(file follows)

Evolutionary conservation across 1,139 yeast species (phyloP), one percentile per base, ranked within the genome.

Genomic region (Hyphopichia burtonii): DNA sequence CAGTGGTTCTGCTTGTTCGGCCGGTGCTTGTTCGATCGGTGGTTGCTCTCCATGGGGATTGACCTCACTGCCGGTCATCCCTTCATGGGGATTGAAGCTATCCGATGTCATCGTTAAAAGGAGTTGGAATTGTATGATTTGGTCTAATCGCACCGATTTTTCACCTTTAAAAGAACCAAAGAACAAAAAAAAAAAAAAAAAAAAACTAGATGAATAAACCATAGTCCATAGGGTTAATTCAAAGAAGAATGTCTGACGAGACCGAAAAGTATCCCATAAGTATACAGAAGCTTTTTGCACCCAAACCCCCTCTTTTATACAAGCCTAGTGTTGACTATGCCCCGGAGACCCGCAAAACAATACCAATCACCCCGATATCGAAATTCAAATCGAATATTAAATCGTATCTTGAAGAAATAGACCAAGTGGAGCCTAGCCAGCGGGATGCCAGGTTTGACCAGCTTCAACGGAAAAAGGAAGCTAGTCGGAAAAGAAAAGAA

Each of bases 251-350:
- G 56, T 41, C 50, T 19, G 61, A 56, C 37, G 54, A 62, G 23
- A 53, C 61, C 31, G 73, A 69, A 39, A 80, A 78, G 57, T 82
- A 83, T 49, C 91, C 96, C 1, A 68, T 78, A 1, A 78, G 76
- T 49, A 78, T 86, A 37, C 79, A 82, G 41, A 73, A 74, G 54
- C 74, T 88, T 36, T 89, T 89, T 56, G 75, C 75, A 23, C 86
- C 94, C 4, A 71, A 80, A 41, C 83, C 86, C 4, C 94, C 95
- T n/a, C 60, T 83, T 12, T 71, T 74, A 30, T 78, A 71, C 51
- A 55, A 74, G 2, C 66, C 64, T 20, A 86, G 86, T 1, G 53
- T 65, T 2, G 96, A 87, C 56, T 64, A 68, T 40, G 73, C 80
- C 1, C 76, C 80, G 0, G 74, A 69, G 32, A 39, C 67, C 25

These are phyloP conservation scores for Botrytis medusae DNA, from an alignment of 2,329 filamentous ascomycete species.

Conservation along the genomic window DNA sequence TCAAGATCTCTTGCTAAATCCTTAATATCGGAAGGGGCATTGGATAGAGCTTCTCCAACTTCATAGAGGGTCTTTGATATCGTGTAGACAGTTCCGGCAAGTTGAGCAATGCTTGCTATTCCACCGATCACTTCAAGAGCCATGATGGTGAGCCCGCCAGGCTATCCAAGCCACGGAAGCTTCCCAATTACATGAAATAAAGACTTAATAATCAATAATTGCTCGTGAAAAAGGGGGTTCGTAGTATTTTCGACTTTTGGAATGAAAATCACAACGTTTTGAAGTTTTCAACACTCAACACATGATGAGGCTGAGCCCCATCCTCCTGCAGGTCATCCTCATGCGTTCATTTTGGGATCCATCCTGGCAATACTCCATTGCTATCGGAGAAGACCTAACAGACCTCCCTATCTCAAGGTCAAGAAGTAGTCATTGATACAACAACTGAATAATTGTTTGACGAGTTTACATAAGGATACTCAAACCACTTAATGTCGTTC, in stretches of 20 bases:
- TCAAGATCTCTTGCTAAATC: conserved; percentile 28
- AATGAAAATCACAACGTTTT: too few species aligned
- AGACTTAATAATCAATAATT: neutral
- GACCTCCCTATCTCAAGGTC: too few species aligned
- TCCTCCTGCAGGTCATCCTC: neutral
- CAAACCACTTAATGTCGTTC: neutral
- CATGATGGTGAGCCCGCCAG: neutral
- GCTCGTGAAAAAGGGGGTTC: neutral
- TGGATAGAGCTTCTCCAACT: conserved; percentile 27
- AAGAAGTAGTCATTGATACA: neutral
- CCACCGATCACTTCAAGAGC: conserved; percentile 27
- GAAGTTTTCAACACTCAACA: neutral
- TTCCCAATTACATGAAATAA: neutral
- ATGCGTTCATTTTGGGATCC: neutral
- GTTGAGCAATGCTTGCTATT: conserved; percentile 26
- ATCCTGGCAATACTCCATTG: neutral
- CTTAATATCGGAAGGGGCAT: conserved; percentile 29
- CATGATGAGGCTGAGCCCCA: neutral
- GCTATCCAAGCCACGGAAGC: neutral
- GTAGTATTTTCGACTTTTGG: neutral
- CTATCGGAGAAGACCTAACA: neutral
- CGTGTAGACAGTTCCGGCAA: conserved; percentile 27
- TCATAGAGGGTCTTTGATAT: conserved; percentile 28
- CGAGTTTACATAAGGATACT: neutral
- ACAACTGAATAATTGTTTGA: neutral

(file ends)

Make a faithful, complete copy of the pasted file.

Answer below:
Evolutionary conservation across 1,139 yeast species (phyloP), one percentile per base, ranked within the genome.

Genomic region (Hyphopichia burtonii): DNA sequence CAGTGGTTCTGCTTGTTCGGCCGGTGCTTGTTCGATCGGTGGTTGCTCTCCATGGGGATTGACCTCACTGCCGGTCATCCCTTCATGGGGATTGAAGCTATCCGATGTCATCGTTAAAAGGAGTTGGAATTGTATGATTTGGTCTAATCGCACCGATTTTTCACCTTTAAAAGAACCAAAGAACAAAAAAAAAAAAAAAAAAAAACTAGATGAATAAACCATAGTCCATAGGGTTAATTCAAAGAAGAATGTCTGACGAGACCGAAAAGTATCCCATAAGTATACAGAAGCTTTTTGCACCCAAACCCCCTCTTTTATACAAGCCTAGTGTTGACTATGCCCCGGAGACCCGCAAAACAATACCAATCACCCCGATATCGAAATTCAAATCGAATATTAAATCGTATCTTGAAGAAATAGACCAAGTGGAGCCTAGCCAGCGGGATGCCAGGTTTGACCAGCTTCAACGGAAAAAGGAAGCTAGTCGGAAAAGAAAAGAA

Each of bases 251-350:
- G 56, T 41, C 50, T 19, G 61, A 56, C 37, G 54, A 62, G 23
- A 53, C 61, C 31, G 73, A 69, A 39, A 80, A 78, G 57, T 82
- A 83, T 49, C 91, C 96, C 1, A 68, T 78, A 1, A 78, G 76
- T 49, A 78, T 86, A 37, C 79, A 82, G 41, A 73, A 74, G 54
- C 74, T 88, T 36, T 89, T 89, T 56, G 75, C 75, A 23, C 86
- C 94, C 4, A 71, A 80, A 41, C 83, C 86, C 4, C 94, C 95
- T n/a, C 60, T 83, T 12, T 71, T 74, A 30, T 78, A 71, C 51
- A 55, A 74, G 2, C 66, C 64, T 20, A 86, G 86, T 1, G 53
- T 65, T 2, G 96, A 87, C 56, T 64, A 68, T 40, G 73, C 80
- C 1, C 76, C 80, G 0, G 74, A 69, G 32, A 39, C 67, C 25

These are phyloP conservation scores for Botrytis medusae DNA, from an alignment of 2,329 filamentous ascomycete species.

Conservation along the genomic window DNA sequence TCAAGATCTCTTGCTAAATCCTTAATATCGGAAGGGGCATTGGATAGAGCTTCTCCAACTTCATAGAGGGTCTTTGATATCGTGTAGACAGTTCCGGCAAGTTGAGCAATGCTTGCTATTCCACCGATCACTTCAAGAGCCATGATGGTGAGCCCGCCAGGCTATCCAAGCCACGGAAGCTTCCCAATTACATGAAATAAAGACTTAATAATCAATAATTGCTCGTGAAAAAGGGGGTTCGTAGTATTTTCGACTTTTGGAATGAAAATCACAACGTTTTGAAGTTTTCAACACTCAACACATGATGAGGCTGAGCCCCATCCTCCTGCAGGTCATCCTCATGCGTTCATTTTGGGATCCATCCTGGCAATACTCCATTGCTATCGGAGAAGACCTAACAGACCTCCCTATCTCAAGGTCAAGAAGTAGTCATTGATACAACAACTGAATAATTGTTTGACGAGTTTACATAAGGATACTCAAACCACTTAATGTCGTTC, in stretches of 20 bases:
- TCAAGATCTCTTGCTAAATC: conserved; percentile 28
- AATGAAAATCACAACGTTTT: too few species aligned
- AGACTTAATAATCAATAATT: neutral
- GACCTCCCTATCTCAAGGTC: too few species aligned
- TCCTCCTGCAGGTCATCCTC: neutral
- CAAACCACTTAATGTCGTTC: neutral
- CATGATGGTGAGCCCGCCAG: neutral
- GCTCGTGAAAAAGGGGGTTC: neutral
- TGGATAGAGCTTCTCCAACT: conserved; percentile 27
- AAGAAGTAGTCATTGATACA: neutral
- CCACCGATCACTTCAAGAGC: conserved; percentile 27
- GAAGTTTTCAACACTCAACA: neutral
- TTCCCAATTACATGAAATAA: neutral
- ATGCGTTCATTTTGGGATCC: neutral
- GTTGAGCAATGCTTGCTATT: conserved; percentile 26
- ATCCTGGCAATACTCCATTG: neutral
- CTTAATATCGGAAGGGGCAT: conserved; percentile 29
- CATGATGAGGCTGAGCCCCA: neutral
- GCTATCCAAGCCACGGAAGC: neutral
- GTAGTATTTTCGACTTTTGG: neutral
- CTATCGGAGAAGACCTAACA: neutral
- CGTGTAGACAGTTCCGGCAA: conserved; percentile 27
- TCATAGAGGGTCTTTGATAT: conserved; percentile 28
- CGAGTTTACATAAGGATACT: neutral
- ACAACTGAATAATTGTTTGA: neutral